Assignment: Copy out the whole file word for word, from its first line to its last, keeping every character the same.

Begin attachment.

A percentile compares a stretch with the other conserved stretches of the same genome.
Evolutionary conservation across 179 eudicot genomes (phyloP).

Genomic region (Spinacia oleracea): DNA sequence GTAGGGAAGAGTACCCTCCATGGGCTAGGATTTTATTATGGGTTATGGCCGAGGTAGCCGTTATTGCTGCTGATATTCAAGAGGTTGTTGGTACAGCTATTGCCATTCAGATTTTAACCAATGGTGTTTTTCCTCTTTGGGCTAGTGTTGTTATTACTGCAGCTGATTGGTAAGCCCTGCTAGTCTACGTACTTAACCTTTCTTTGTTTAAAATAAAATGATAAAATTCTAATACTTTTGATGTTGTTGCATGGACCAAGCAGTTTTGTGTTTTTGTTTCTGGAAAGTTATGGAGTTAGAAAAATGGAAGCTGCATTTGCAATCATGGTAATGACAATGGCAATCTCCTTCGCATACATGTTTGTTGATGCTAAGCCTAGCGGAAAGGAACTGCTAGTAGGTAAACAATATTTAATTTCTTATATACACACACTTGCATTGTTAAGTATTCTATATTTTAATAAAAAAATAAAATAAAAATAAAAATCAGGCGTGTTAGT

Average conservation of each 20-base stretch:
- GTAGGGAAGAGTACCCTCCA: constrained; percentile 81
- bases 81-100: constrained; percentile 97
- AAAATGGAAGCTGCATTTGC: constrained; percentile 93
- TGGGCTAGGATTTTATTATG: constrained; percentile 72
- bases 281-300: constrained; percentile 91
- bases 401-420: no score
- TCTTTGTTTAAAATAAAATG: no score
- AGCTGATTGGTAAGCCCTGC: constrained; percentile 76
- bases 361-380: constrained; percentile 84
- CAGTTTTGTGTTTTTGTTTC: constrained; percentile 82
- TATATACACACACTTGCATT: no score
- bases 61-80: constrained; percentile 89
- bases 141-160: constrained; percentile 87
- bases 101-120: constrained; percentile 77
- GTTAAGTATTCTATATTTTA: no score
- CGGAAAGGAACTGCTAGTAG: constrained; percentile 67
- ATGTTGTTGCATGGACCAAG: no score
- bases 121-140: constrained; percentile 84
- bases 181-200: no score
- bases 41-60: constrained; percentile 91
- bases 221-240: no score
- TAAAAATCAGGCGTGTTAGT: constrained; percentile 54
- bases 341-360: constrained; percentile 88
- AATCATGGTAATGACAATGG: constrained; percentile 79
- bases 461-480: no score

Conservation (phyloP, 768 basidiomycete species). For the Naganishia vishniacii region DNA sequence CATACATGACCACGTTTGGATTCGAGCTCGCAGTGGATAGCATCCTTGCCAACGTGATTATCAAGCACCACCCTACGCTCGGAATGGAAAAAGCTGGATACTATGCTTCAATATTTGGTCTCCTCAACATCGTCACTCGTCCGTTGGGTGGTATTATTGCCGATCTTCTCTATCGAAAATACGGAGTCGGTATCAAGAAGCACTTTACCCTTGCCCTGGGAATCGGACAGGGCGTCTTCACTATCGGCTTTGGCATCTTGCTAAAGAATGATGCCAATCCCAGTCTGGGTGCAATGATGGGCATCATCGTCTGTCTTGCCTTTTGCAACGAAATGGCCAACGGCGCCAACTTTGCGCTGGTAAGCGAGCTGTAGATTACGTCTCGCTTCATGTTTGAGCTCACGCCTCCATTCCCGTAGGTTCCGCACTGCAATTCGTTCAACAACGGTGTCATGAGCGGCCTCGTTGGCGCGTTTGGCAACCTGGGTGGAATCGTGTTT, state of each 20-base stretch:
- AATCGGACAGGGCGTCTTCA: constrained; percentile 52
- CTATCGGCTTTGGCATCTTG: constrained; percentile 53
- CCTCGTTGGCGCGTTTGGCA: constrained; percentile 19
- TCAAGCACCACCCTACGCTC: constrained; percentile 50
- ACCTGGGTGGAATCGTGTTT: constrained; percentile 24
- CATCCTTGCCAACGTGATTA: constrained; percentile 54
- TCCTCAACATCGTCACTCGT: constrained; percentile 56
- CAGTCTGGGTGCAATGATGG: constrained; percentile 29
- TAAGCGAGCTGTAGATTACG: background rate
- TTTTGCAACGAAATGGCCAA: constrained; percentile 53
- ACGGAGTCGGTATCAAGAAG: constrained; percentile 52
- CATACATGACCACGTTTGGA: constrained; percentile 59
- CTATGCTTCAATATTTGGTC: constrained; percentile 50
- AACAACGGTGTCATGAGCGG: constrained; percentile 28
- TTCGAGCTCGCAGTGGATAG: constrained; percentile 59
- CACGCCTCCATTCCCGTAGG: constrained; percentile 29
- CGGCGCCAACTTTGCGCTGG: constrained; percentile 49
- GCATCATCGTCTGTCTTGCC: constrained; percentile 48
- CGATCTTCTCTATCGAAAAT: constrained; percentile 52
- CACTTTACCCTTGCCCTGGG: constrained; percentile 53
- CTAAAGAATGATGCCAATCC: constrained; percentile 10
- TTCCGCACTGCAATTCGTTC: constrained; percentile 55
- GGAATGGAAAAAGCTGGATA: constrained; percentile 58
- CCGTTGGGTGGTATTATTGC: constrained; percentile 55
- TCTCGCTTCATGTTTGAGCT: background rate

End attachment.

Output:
A percentile compares a stretch with the other conserved stretches of the same genome.
Evolutionary conservation across 179 eudicot genomes (phyloP).

Genomic region (Spinacia oleracea): DNA sequence GTAGGGAAGAGTACCCTCCATGGGCTAGGATTTTATTATGGGTTATGGCCGAGGTAGCCGTTATTGCTGCTGATATTCAAGAGGTTGTTGGTACAGCTATTGCCATTCAGATTTTAACCAATGGTGTTTTTCCTCTTTGGGCTAGTGTTGTTATTACTGCAGCTGATTGGTAAGCCCTGCTAGTCTACGTACTTAACCTTTCTTTGTTTAAAATAAAATGATAAAATTCTAATACTTTTGATGTTGTTGCATGGACCAAGCAGTTTTGTGTTTTTGTTTCTGGAAAGTTATGGAGTTAGAAAAATGGAAGCTGCATTTGCAATCATGGTAATGACAATGGCAATCTCCTTCGCATACATGTTTGTTGATGCTAAGCCTAGCGGAAAGGAACTGCTAGTAGGTAAACAATATTTAATTTCTTATATACACACACTTGCATTGTTAAGTATTCTATATTTTAATAAAAAAATAAAATAAAAATAAAAATCAGGCGTGTTAGT

Average conservation of each 20-base stretch:
- GTAGGGAAGAGTACCCTCCA: constrained; percentile 81
- bases 81-100: constrained; percentile 97
- AAAATGGAAGCTGCATTTGC: constrained; percentile 93
- TGGGCTAGGATTTTATTATG: constrained; percentile 72
- bases 281-300: constrained; percentile 91
- bases 401-420: no score
- TCTTTGTTTAAAATAAAATG: no score
- AGCTGATTGGTAAGCCCTGC: constrained; percentile 76
- bases 361-380: constrained; percentile 84
- CAGTTTTGTGTTTTTGTTTC: constrained; percentile 82
- TATATACACACACTTGCATT: no score
- bases 61-80: constrained; percentile 89
- bases 141-160: constrained; percentile 87
- bases 101-120: constrained; percentile 77
- GTTAAGTATTCTATATTTTA: no score
- CGGAAAGGAACTGCTAGTAG: constrained; percentile 67
- ATGTTGTTGCATGGACCAAG: no score
- bases 121-140: constrained; percentile 84
- bases 181-200: no score
- bases 41-60: constrained; percentile 91
- bases 221-240: no score
- TAAAAATCAGGCGTGTTAGT: constrained; percentile 54
- bases 341-360: constrained; percentile 88
- AATCATGGTAATGACAATGG: constrained; percentile 79
- bases 461-480: no score

Conservation (phyloP, 768 basidiomycete species). For the Naganishia vishniacii region DNA sequence CATACATGACCACGTTTGGATTCGAGCTCGCAGTGGATAGCATCCTTGCCAACGTGATTATCAAGCACCACCCTACGCTCGGAATGGAAAAAGCTGGATACTATGCTTCAATATTTGGTCTCCTCAACATCGTCACTCGTCCGTTGGGTGGTATTATTGCCGATCTTCTCTATCGAAAATACGGAGTCGGTATCAAGAAGCACTTTACCCTTGCCCTGGGAATCGGACAGGGCGTCTTCACTATCGGCTTTGGCATCTTGCTAAAGAATGATGCCAATCCCAGTCTGGGTGCAATGATGGGCATCATCGTCTGTCTTGCCTTTTGCAACGAAATGGCCAACGGCGCCAACTTTGCGCTGGTAAGCGAGCTGTAGATTACGTCTCGCTTCATGTTTGAGCTCACGCCTCCATTCCCGTAGGTTCCGCACTGCAATTCGTTCAACAACGGTGTCATGAGCGGCCTCGTTGGCGCGTTTGGCAACCTGGGTGGAATCGTGTTT, state of each 20-base stretch:
- AATCGGACAGGGCGTCTTCA: constrained; percentile 52
- CTATCGGCTTTGGCATCTTG: constrained; percentile 53
- CCTCGTTGGCGCGTTTGGCA: constrained; percentile 19
- TCAAGCACCACCCTACGCTC: constrained; percentile 50
- ACCTGGGTGGAATCGTGTTT: constrained; percentile 24
- CATCCTTGCCAACGTGATTA: constrained; percentile 54
- TCCTCAACATCGTCACTCGT: constrained; percentile 56
- CAGTCTGGGTGCAATGATGG: constrained; percentile 29
- TAAGCGAGCTGTAGATTACG: background rate
- TTTTGCAACGAAATGGCCAA: constrained; percentile 53
- ACGGAGTCGGTATCAAGAAG: constrained; percentile 52
- CATACATGACCACGTTTGGA: constrained; percentile 59
- CTATGCTTCAATATTTGGTC: constrained; percentile 50
- AACAACGGTGTCATGAGCGG: constrained; percentile 28
- TTCGAGCTCGCAGTGGATAG: constrained; percentile 59
- CACGCCTCCATTCCCGTAGG: constrained; percentile 29
- CGGCGCCAACTTTGCGCTGG: constrained; percentile 49
- GCATCATCGTCTGTCTTGCC: constrained; percentile 48
- CGATCTTCTCTATCGAAAAT: constrained; percentile 52
- CACTTTACCCTTGCCCTGGG: constrained; percentile 53
- CTAAAGAATGATGCCAATCC: constrained; percentile 10
- TTCCGCACTGCAATTCGTTC: constrained; percentile 55
- GGAATGGAAAAAGCTGGATA: constrained; percentile 58
- CCGTTGGGTGGTATTATTGC: constrained; percentile 55
- TCTCGCTTCATGTTTGAGCT: background rate